Harlem Diary

These nine heartfelt stories of youth and its inevitable hopes for a future have a very poignant message about growing up in the ghetto. There is a stigma to growing up black and in a poor neighborhood such as Harlem. Many kids have their hopes dashed by a lack of resources to better themselves and their families, many of whom do not have both a father and a mother. In many of these stories there is a lack of parentage in some form or another. The film makes it clear that growing up black and being black have very unfair consequences, most of which are simply products of the sub-par environments that most black children are raised in.

It is important to realize that being born into the generally abhorrent conditions of ghetto life provides a sense of disposability to those who live and grow there. When parents struggle to or simply cannot provide the resources necessary for their children to assert themselves into a society that considers them outsiders perspectives on life can become harsh. Take for example Akida Bailey, whose hard work and perseverance led him to attend Connecticut College and return to New York City in search of a promising career in finance. Though he took the common path to career success and economic well-being he found himself altogether displeased with his life. He found that he was not truly himself, he was a reflection of the environments that he had to apply himself to get into (i.e. college and the world of finance), yet discovered that no matter how hard he might try he would still be looked at as black.

There is no one path to success, of course, and it pays to remain positive. Bailey eventually found himself in the employ of a youth organization in Countee Cullen that allowed him to work with inner-city kids, ones that grew up just the same as he. It was a far cry from the world of finance and fiscal security, but it is one that has brought more meaning and peace of mind into his life. Damon Williams is another example of the power of resilience. Williams was born into a life with absolutely no promise. His father, having been incarcerated, had left he and his older brother to live with their drug-addicted mother, who eventually had contracted HIV and died. Damon’s brother and he turned to live’s of crime; Damon, selling drugs, and his brother, doing stick-ups. Both were imprisoned as a result, however, Damon remained upbeat and willing to do his time so that when he got out he could try to provide the life he had always wanted for his daughter. It is difficult to imagine the harsh reality of a life without parents to guide one and money enough to provide for basic human needs. When Damon was released from prison he commented on the incredible loneliness he felt due to the fact that there was no one to greet him or share in the experience. He had to find his own way home.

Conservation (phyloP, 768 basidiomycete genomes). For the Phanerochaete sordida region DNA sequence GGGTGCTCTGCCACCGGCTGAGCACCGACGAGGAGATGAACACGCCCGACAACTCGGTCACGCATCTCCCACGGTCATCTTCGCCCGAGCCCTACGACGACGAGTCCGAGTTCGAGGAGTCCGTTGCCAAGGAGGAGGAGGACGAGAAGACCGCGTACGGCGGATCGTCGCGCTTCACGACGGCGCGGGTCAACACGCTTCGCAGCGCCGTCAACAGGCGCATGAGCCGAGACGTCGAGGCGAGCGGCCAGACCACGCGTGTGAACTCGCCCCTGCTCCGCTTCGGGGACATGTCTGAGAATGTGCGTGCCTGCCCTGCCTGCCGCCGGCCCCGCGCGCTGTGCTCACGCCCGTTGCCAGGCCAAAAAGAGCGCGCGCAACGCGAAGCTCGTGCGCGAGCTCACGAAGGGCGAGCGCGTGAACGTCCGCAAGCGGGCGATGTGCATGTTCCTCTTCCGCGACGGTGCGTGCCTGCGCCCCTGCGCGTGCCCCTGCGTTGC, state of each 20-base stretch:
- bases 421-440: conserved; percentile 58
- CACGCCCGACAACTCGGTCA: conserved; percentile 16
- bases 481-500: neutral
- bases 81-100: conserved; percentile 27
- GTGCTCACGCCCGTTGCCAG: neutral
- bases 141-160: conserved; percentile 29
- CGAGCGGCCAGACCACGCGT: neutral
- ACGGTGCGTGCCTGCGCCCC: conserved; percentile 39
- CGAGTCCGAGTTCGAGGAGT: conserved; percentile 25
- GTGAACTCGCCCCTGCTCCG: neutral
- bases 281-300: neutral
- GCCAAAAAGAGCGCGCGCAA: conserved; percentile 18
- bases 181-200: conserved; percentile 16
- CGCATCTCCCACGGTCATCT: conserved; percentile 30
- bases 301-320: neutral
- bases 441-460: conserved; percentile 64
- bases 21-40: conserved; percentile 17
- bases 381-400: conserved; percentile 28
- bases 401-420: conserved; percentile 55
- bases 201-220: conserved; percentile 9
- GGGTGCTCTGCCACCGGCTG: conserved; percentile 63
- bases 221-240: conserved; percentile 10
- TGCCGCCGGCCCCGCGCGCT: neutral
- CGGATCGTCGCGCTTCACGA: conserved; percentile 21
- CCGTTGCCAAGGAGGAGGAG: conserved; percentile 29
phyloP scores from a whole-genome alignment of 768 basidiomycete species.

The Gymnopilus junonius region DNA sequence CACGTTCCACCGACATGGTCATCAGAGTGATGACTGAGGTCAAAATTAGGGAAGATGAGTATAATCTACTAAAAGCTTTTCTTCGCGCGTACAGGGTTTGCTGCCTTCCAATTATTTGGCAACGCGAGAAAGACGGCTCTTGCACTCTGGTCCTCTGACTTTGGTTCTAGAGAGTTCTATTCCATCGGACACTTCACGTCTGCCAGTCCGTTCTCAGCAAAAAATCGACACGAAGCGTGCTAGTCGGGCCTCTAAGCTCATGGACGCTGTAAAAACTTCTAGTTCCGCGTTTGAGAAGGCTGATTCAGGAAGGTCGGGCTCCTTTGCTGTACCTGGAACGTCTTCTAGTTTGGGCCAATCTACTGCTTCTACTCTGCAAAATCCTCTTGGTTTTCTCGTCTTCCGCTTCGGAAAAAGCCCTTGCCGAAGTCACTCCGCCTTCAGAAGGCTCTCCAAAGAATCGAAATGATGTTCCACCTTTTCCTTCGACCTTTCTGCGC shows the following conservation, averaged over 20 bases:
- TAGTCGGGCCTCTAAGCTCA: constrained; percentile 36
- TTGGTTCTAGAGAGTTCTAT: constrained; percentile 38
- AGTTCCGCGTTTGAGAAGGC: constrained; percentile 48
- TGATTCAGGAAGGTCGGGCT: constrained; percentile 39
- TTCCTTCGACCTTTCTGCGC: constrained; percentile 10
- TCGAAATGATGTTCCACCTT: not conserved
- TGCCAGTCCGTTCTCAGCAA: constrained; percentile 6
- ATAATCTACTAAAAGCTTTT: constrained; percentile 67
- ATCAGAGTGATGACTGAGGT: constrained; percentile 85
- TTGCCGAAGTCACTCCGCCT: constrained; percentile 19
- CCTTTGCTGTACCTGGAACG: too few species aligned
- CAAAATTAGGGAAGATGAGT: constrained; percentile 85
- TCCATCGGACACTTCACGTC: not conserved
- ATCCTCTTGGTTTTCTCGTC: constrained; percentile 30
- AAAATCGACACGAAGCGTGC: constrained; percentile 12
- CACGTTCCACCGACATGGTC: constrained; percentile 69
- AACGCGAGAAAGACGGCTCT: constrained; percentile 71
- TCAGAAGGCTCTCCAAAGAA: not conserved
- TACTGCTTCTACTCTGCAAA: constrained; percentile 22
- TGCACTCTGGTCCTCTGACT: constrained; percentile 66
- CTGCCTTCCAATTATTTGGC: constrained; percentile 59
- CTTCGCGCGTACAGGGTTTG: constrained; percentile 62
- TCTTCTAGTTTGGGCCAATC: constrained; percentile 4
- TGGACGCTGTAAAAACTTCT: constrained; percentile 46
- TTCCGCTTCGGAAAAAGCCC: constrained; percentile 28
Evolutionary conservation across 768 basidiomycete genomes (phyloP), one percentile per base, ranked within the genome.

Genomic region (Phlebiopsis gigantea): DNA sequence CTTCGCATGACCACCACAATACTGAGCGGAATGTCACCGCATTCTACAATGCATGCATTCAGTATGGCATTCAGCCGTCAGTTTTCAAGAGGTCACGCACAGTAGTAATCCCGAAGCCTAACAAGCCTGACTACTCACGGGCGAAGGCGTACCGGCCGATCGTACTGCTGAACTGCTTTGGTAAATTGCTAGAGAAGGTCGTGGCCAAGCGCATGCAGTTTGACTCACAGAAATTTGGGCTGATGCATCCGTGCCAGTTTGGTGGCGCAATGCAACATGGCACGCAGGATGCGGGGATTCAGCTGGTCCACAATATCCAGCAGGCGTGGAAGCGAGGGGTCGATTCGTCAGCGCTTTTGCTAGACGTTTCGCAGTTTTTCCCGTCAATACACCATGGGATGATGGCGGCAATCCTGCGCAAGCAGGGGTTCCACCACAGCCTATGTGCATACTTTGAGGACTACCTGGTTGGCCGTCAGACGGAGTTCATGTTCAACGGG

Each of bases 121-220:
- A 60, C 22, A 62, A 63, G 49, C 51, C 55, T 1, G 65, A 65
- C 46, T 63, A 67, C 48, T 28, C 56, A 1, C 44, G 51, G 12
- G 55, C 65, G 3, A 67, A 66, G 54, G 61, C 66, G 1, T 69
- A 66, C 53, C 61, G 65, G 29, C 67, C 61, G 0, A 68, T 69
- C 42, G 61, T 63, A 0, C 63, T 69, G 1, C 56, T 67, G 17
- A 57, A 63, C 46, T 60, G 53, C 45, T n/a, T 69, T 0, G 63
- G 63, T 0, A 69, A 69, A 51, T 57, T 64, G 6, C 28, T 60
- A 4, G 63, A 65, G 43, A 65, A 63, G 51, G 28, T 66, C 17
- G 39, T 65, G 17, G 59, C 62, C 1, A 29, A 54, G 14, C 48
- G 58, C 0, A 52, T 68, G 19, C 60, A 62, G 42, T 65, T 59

Though each of the nine subjects have distinct obstacles they must overcome, each of these stories has a similar tone. It is a tone of recognition for one’s surroundings, whether it be from the perspective of a child actor or from the perspective of a juvenile convict. Growing up in Harlem has had a noticeable impact on each of these individuals and they exhibit a determination to sidestep the barriers that have held their elders and friends back and that they see before them. Resilience is the key to getting out of the ghetto, but it is also a motivator in and of itself to spread its benefits for those others in the poor conditions of life in the ghetto. What I see in all of these kids is a will to do right by others and to support themselves and their families of their own volition. Any success experienced on part of these individuals would more than likely harbor the will of others to spread good intentions of peace and prosperity throughout their communities.

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